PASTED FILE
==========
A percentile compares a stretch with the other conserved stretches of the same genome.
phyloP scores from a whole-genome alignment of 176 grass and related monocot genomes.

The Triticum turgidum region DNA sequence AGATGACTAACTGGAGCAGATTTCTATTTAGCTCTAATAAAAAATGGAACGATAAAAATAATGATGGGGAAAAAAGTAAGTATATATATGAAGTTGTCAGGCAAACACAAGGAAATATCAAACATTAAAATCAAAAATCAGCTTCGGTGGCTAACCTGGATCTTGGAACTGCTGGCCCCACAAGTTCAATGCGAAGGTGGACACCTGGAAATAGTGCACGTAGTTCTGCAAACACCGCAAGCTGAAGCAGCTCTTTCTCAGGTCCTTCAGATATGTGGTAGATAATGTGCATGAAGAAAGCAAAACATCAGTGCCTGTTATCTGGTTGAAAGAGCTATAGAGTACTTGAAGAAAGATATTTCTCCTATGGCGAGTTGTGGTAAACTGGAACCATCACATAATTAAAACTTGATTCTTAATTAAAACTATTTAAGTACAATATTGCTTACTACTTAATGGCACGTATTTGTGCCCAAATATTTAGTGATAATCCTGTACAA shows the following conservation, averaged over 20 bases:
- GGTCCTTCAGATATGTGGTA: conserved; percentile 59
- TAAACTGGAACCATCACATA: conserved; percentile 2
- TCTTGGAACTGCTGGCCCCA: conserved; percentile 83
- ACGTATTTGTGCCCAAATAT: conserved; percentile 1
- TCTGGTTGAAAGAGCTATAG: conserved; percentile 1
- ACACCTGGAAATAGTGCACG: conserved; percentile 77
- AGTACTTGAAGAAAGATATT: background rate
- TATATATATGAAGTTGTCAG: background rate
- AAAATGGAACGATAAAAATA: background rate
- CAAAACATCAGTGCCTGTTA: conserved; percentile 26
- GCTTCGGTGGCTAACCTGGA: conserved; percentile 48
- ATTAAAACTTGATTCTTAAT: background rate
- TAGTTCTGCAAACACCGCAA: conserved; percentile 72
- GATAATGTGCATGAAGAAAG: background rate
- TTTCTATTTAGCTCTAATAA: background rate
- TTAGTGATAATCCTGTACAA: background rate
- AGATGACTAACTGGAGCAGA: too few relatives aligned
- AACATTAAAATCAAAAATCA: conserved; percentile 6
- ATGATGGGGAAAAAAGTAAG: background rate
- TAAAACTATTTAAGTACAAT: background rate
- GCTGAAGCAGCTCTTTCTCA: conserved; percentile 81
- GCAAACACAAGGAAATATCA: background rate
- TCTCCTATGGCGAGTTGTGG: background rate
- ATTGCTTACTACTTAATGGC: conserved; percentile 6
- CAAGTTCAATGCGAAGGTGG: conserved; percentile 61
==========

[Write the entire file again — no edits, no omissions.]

A percentile compares a stretch with the other conserved stretches of the same genome.
phyloP scores from a whole-genome alignment of 176 grass and related monocot genomes.

The Triticum turgidum region DNA sequence AGATGACTAACTGGAGCAGATTTCTATTTAGCTCTAATAAAAAATGGAACGATAAAAATAATGATGGGGAAAAAAGTAAGTATATATATGAAGTTGTCAGGCAAACACAAGGAAATATCAAACATTAAAATCAAAAATCAGCTTCGGTGGCTAACCTGGATCTTGGAACTGCTGGCCCCACAAGTTCAATGCGAAGGTGGACACCTGGAAATAGTGCACGTAGTTCTGCAAACACCGCAAGCTGAAGCAGCTCTTTCTCAGGTCCTTCAGATATGTGGTAGATAATGTGCATGAAGAAAGCAAAACATCAGTGCCTGTTATCTGGTTGAAAGAGCTATAGAGTACTTGAAGAAAGATATTTCTCCTATGGCGAGTTGTGGTAAACTGGAACCATCACATAATTAAAACTTGATTCTTAATTAAAACTATTTAAGTACAATATTGCTTACTACTTAATGGCACGTATTTGTGCCCAAATATTTAGTGATAATCCTGTACAA shows the following conservation, averaged over 20 bases:
- GGTCCTTCAGATATGTGGTA: conserved; percentile 59
- TAAACTGGAACCATCACATA: conserved; percentile 2
- TCTTGGAACTGCTGGCCCCA: conserved; percentile 83
- ACGTATTTGTGCCCAAATAT: conserved; percentile 1
- TCTGGTTGAAAGAGCTATAG: conserved; percentile 1
- ACACCTGGAAATAGTGCACG: conserved; percentile 77
- AGTACTTGAAGAAAGATATT: background rate
- TATATATATGAAGTTGTCAG: background rate
- AAAATGGAACGATAAAAATA: background rate
- CAAAACATCAGTGCCTGTTA: conserved; percentile 26
- GCTTCGGTGGCTAACCTGGA: conserved; percentile 48
- ATTAAAACTTGATTCTTAAT: background rate
- TAGTTCTGCAAACACCGCAA: conserved; percentile 72
- GATAATGTGCATGAAGAAAG: background rate
- TTTCTATTTAGCTCTAATAA: background rate
- TTAGTGATAATCCTGTACAA: background rate
- AGATGACTAACTGGAGCAGA: too few relatives aligned
- AACATTAAAATCAAAAATCA: conserved; percentile 6
- ATGATGGGGAAAAAAGTAAG: background rate
- TAAAACTATTTAAGTACAAT: background rate
- GCTGAAGCAGCTCTTTCTCA: conserved; percentile 81
- GCAAACACAAGGAAATATCA: background rate
- TCTCCTATGGCGAGTTGTGG: background rate
- ATTGCTTACTACTTAATGGC: conserved; percentile 6
- CAAGTTCAATGCGAAGGTGG: conserved; percentile 61